[Top][All Lists]

[Date Prev][Date Next][Thread Prev][Thread Next][Date Index][Thread Index]

Re: GPL 2(b) HUH?

From: Tim Smith
Subject: Re: GPL 2(b) HUH?
Date: Thu, 18 Sep 2008 01:14:20 -0700
User-agent: MT-NewsWatcher/3.5.3b2 (Intel Mac OS X)

In article <>,
 Ciaran O'Riordan <> wrote:
> But if you looked at Linux, decided the scheduler was crap, and then wrote a
> completely new scheduler for Linux, then that would be a derivative work,
> AFAICT.  Whether you link or compile it all together, or whether you output
> one file or multiple, wouldn't be a deciding factor, AFAIK.

OK, but how about this.  Suppose *I* look at the schedular, decide that 
it is crap, and so I modify Linux so that the scheduler can be loaded at 
run time.  To make a scheduler using my system, you write a function in 
C named my_scheduler, with an interface that I define.  You compile that 
to an object file using "gcc -o my_scheduler.c".  To load the scheduler, 
you run a new command I provide, "load_scheduler", giving it the .o file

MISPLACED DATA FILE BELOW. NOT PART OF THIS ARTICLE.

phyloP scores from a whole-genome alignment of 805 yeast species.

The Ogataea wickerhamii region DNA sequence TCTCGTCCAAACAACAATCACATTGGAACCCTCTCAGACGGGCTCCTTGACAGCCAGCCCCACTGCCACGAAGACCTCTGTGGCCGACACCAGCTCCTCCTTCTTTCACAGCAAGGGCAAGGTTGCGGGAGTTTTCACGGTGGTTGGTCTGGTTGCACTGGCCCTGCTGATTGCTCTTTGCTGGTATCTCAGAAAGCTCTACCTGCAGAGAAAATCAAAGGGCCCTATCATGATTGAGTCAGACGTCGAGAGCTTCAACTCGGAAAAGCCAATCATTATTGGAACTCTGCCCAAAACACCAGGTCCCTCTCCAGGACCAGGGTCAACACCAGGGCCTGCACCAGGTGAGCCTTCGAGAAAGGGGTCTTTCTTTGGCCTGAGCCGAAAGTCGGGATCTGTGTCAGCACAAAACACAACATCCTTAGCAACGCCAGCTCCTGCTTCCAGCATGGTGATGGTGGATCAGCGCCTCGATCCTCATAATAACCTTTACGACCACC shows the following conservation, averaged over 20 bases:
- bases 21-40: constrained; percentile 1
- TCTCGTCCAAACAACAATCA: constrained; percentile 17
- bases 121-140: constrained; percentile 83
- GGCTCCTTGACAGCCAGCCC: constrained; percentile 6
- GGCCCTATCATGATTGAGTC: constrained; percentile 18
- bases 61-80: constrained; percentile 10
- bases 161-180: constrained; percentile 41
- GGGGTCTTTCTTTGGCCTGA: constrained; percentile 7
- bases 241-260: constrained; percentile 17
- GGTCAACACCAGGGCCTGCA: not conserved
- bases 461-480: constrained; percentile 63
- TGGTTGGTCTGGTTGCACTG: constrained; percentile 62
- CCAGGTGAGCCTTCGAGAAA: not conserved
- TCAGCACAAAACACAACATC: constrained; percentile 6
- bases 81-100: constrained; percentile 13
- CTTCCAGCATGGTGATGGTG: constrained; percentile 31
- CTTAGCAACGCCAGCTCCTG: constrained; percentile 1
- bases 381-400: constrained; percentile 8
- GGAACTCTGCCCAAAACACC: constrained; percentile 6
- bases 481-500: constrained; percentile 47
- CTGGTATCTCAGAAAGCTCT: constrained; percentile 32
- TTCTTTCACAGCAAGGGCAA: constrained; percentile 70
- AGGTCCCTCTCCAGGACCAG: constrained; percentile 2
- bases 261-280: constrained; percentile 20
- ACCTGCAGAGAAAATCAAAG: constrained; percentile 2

containing your scheduler code.

I have designed my interface to be not Linux specific.  It represents a 
general abstraction of scheduling, and maps Linux scheduling parameters 
and settings to more abstract things.

HYPOTHETICAL #1.  I also write my new scheduler, and distribute it, 
along with my patches that modify the kernel to add the schedule loader.

Is my scheduler a derivative work of the kernel?

HYPOTHETICAL #2.  I do not write a scheduler.  I limit my contribution 
to modifying the kernel to work with schedulers following my 
specification.  You write a scheduler, following my specification.

Is your scheduler a derivative work of Linux?

HYPOTHETICAL #3.  Someone over at Microsoft sees my work, and decides 
that loadable, generic schedulers are cool.  Microsoft puts this feature 
in the next version of Windows.  They do not take any code from my 
implementation.  All they do is use the same interface as mine.  They do 
such a good job that binary schedular files for Linux work out of the 
box with Windows.

Does this change the answer to #1 or #2?  Does it matter whether or not 
your scheduler or mine was written after Microsoft makes the 
aforementioned version of Windows available?

--Tim Smith

reply via email to

[Prev in Thread] Current Thread [Next in Thread]